Religious Message on Sidewalk


The LDS “Plan of Salvation”

Haley Jensen and Sirene Blair, Staff Writers

On the morning of February 20th, hundreds of Bingham students stepped over a giant chalk drawing as they headed into school. The drawing, titled “God’s Plan of Happiness,” illustrated Mormon beliefs on life and death. This detailed chart was signed by a group calling themselves “The Zion Society.”

The drawing mysteriously appeared the night before.

“I came to Bingham around 6:30 P.M. and nothing was there,” said assistant principal Mr. Chris Titus, “By the time I left school around 9:15 P.M., I noticed the drawing.”

The drawing managed to remain unnoticed by Principal Tom Hicks until later Wednesday morning.

“Oh, that needs to be removed immediately,” said Mr. Hicks upon learning of the drawing’s existence and content, “This is considered vandalism and is not appropriate on this property.”

The drawing itself did not convey a harmful intention or have a negative connotation. However, a school sidewalk is not the time or place to spout religious beliefs.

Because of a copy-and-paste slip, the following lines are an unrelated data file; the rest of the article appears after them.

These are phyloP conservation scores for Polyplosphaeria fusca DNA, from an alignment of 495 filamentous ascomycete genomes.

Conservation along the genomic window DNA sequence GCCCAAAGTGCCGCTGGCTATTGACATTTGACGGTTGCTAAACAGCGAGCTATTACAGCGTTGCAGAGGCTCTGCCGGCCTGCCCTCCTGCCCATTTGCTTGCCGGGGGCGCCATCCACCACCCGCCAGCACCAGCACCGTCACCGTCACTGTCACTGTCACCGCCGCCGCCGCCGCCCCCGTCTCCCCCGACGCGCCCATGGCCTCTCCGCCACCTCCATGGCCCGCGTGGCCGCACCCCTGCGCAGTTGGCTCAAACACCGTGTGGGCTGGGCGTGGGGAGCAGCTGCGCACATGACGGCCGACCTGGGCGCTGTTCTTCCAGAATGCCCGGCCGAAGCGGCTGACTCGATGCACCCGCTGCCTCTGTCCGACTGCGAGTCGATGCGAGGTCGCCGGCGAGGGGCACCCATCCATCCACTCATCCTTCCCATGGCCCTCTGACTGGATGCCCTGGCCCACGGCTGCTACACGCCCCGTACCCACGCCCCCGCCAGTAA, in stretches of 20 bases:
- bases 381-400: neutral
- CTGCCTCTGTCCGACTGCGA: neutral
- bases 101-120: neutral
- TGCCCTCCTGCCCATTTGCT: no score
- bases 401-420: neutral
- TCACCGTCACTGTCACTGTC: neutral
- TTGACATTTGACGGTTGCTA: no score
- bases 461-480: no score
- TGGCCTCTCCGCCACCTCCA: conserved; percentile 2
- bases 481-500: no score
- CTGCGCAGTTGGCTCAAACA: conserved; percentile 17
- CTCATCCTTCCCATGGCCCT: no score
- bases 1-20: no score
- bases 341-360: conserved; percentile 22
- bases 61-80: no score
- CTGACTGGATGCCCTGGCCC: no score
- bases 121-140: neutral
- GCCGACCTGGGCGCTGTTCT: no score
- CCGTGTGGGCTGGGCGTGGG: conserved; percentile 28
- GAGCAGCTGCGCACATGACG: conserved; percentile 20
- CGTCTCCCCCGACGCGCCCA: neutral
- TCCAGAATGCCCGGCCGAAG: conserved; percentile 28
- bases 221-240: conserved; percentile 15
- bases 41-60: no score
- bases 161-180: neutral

“There must be a separation of church and state,” said Mr. Hicks, “This is a state institution; we do not promote one religion over another.”

The people who allusively call themselves “The Zion Society” obviously did not get the school’s consent.

“If someone had come to me asking to do the chalk drawing, I would have said no,” said Mr. Titus.

An internet research revealed that The Zion Society is an official organization with a Twitter and Facebook page.  However, there may not even be a connection between the organization and the drawing. Most likely, a group of students got together and borrowed the name.

The main concern is that this display will offend others.

“Nobody has complained,” said Mr. Titus, “If it was offensive I’d worry about it, but it isn’t attacking anyone.”

There may not have been any complaints, but that does not mean that some people were not offended or confused by this religious display. The majority of Bingham students are LDS and probably did not give it a second thought. But from a minority perspective, this drawing could be insensitive and offensive.  If the words “The only true faith in God’s sight is Islam.” (Quran 3:19), were written on the sidewalk, or a Star of David was drawn, imagine how many complaints would come pouring in.

If a student wants to wear a religious t-shirt, backpack, or button they can, because everyone has the freedom to express themselves. But in this case, freedom of speech went too far. By drawing on tax-supported school property where everyone can see, this group was forcing their beliefs on other people.

“You’re free to believe what you want, but leave it out of school and politics,” said senior Spencer Rathbun, “I’m Jewish, but I don’t lay it out on a platter for everyone.”